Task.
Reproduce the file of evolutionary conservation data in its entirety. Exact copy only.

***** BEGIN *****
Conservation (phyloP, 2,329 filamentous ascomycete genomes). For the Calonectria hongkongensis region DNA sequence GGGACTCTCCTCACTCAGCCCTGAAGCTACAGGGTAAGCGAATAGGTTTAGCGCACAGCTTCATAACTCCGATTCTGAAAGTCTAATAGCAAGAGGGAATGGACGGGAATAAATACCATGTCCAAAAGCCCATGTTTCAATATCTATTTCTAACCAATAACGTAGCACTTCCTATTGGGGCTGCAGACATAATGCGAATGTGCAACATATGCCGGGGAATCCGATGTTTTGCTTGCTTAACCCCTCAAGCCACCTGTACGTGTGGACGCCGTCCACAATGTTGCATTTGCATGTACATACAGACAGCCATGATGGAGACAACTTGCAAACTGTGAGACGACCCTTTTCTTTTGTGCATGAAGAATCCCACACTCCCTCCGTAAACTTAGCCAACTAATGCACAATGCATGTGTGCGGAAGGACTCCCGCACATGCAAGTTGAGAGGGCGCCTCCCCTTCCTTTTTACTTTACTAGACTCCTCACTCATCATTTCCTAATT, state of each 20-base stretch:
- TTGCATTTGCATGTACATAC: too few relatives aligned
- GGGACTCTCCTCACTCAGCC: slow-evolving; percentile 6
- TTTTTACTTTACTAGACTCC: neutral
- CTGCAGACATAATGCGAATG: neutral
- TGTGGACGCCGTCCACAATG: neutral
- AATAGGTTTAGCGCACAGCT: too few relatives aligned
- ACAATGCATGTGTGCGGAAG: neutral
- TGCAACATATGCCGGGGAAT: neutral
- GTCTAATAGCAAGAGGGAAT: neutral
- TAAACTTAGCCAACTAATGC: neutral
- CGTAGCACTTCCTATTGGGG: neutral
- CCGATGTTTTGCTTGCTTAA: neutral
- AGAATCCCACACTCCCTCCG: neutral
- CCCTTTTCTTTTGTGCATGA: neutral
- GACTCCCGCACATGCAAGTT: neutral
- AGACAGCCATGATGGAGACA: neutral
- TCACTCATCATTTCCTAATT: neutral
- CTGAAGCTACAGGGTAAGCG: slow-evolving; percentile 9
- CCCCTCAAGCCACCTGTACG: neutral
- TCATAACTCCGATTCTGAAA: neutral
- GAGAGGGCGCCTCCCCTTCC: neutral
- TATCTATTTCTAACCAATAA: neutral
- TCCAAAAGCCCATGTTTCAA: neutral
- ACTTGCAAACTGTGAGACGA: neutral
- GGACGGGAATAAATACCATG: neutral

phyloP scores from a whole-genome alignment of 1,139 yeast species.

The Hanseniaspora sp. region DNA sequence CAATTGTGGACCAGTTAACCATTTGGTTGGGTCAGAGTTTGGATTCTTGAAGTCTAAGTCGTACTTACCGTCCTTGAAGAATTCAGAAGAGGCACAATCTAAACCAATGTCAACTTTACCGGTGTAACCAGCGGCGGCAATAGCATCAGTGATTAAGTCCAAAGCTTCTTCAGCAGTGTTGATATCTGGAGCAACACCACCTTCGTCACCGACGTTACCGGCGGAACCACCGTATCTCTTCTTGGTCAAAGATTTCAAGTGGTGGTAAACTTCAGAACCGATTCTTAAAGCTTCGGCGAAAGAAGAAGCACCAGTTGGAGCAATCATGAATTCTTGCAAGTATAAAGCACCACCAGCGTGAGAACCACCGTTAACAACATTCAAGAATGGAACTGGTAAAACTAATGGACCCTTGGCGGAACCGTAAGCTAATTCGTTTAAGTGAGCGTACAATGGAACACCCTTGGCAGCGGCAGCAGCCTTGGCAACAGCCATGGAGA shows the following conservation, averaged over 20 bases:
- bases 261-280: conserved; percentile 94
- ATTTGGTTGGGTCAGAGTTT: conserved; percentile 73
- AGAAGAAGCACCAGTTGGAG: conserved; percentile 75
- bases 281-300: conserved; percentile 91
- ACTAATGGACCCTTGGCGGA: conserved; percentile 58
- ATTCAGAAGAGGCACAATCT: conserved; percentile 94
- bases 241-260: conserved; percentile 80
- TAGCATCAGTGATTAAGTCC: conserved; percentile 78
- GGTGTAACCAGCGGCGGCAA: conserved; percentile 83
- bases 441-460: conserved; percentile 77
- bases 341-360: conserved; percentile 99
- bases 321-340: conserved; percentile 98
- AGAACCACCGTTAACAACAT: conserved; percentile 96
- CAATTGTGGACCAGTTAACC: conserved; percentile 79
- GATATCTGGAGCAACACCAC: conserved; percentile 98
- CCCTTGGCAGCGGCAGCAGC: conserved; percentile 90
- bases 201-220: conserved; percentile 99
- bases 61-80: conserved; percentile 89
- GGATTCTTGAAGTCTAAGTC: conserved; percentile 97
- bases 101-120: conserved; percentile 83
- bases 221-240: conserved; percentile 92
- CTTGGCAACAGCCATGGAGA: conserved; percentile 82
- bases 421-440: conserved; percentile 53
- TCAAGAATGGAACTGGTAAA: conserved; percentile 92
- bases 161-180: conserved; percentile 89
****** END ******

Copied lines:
Conservation (phyloP, 2,329 filamentous ascomycete genomes). For the Calonectria hongkongensis region DNA sequence GGGACTCTCCTCACTCAGCCCTGAAGCTACAGGGTAAGCGAATAGGTTTAGCGCACAGCTTCATAACTCCGATTCTGAAAGTCTAATAGCAAGAGGGAATGGACGGGAATAAATACCATGTCCAAAAGCCCATGTTTCAATATCTATTTCTAACCAATAACGTAGCACTTCCTATTGGGGCTGCAGACATAATGCGAATGTGCAACATATGCCGGGGAATCCGATGTTTTGCTTGCTTAACCCCTCAAGCCACCTGTACGTGTGGACGCCGTCCACAATGTTGCATTTGCATGTACATACAGACAGCCATGATGGAGACAACTTGCAAACTGTGAGACGACCCTTTTCTTTTGTGCATGAAGAATCCCACACTCCCTCCGTAAACTTAGCCAACTAATGCACAATGCATGTGTGCGGAAGGACTCCCGCACATGCAAGTTGAGAGGGCGCCTCCCCTTCCTTTTTACTTTACTAGACTCCTCACTCATCATTTCCTAATT, state of each 20-base stretch:
- TTGCATTTGCATGTACATAC: too few relatives aligned
- GGGACTCTCCTCACTCAGCC: slow-evolving; percentile 6
- TTTTTACTTTACTAGACTCC: neutral
- CTGCAGACATAATGCGAATG: neutral
- TGTGGACGCCGTCCACAATG: neutral
- AATAGGTTTAGCGCACAGCT: too few relatives aligned
- ACAATGCATGTGTGCGGAAG: neutral
- TGCAACATATGCCGGGGAAT: neutral
- GTCTAATAGCAAGAGGGAAT: neutral
- TAAACTTAGCCAACTAATGC: neutral
- CGTAGCACTTCCTATTGGGG: neutral
- CCGATGTTTTGCTTGCTTAA: neutral
- AGAATCCCACACTCCCTCCG: neutral
- CCCTTTTCTTTTGTGCATGA: neutral
- GACTCCCGCACATGCAAGTT: neutral
- AGACAGCCATGATGGAGACA: neutral
- TCACTCATCATTTCCTAATT: neutral
- CTGAAGCTACAGGGTAAGCG: slow-evolving; percentile 9
- CCCCTCAAGCCACCTGTACG: neutral
- TCATAACTCCGATTCTGAAA: neutral
- GAGAGGGCGCCTCCCCTTCC: neutral
- TATCTATTTCTAACCAATAA: neutral
- TCCAAAAGCCCATGTTTCAA: neutral
- ACTTGCAAACTGTGAGACGA: neutral
- GGACGGGAATAAATACCATG: neutral

phyloP scores from a whole-genome alignment of 1,139 yeast species.

The Hanseniaspora sp. region DNA sequence CAATTGTGGACCAGTTAACCATTTGGTTGGGTCAGAGTTTGGATTCTTGAAGTCTAAGTCGTACTTACCGTCCTTGAAGAATTCAGAAGAGGCACAATCTAAACCAATGTCAACTTTACCGGTGTAACCAGCGGCGGCAATAGCATCAGTGATTAAGTCCAAAGCTTCTTCAGCAGTGTTGATATCTGGAGCAACACCACCTTCGTCACCGACGTTACCGGCGGAACCACCGTATCTCTTCTTGGTCAAAGATTTCAAGTGGTGGTAAACTTCAGAACCGATTCTTAAAGCTTCGGCGAAAGAAGAAGCACCAGTTGGAGCAATCATGAATTCTTGCAAGTATAAAGCACCACCAGCGTGAGAACCACCGTTAACAACATTCAAGAATGGAACTGGTAAAACTAATGGACCCTTGGCGGAACCGTAAGCTAATTCGTTTAAGTGAGCGTACAATGGAACACCCTTGGCAGCGGCAGCAGCCTTGGCAACAGCCATGGAGA shows the following conservation, averaged over 20 bases:
- bases 261-280: conserved; percentile 94
- ATTTGGTTGGGTCAGAGTTT: conserved; percentile 73
- AGAAGAAGCACCAGTTGGAG: conserved; percentile 75
- bases 281-300: conserved; percentile 91
- ACTAATGGACCCTTGGCGGA: conserved; percentile 58
- ATTCAGAAGAGGCACAATCT: conserved; percentile 94
- bases 241-260: conserved; percentile 80
- TAGCATCAGTGATTAAGTCC: conserved; percentile 78
- GGTGTAACCAGCGGCGGCAA: conserved; percentile 83
- bases 441-460: conserved; percentile 77
- bases 341-360: conserved; percentile 99
- bases 321-340: conserved; percentile 98
- AGAACCACCGTTAACAACAT: conserved; percentile 96
- CAATTGTGGACCAGTTAACC: conserved; percentile 79
- GATATCTGGAGCAACACCAC: conserved; percentile 98
- CCCTTGGCAGCGGCAGCAGC: conserved; percentile 90
- bases 201-220: conserved; percentile 99
- bases 61-80: conserved; percentile 89
- GGATTCTTGAAGTCTAAGTC: conserved; percentile 97
- bases 101-120: conserved; percentile 83
- bases 221-240: conserved; percentile 92
- CTTGGCAACAGCCATGGAGA: conserved; percentile 82
- bases 421-440: conserved; percentile 53
- TCAAGAATGGAACTGGTAAA: conserved; percentile 92
- bases 161-180: conserved; percentile 89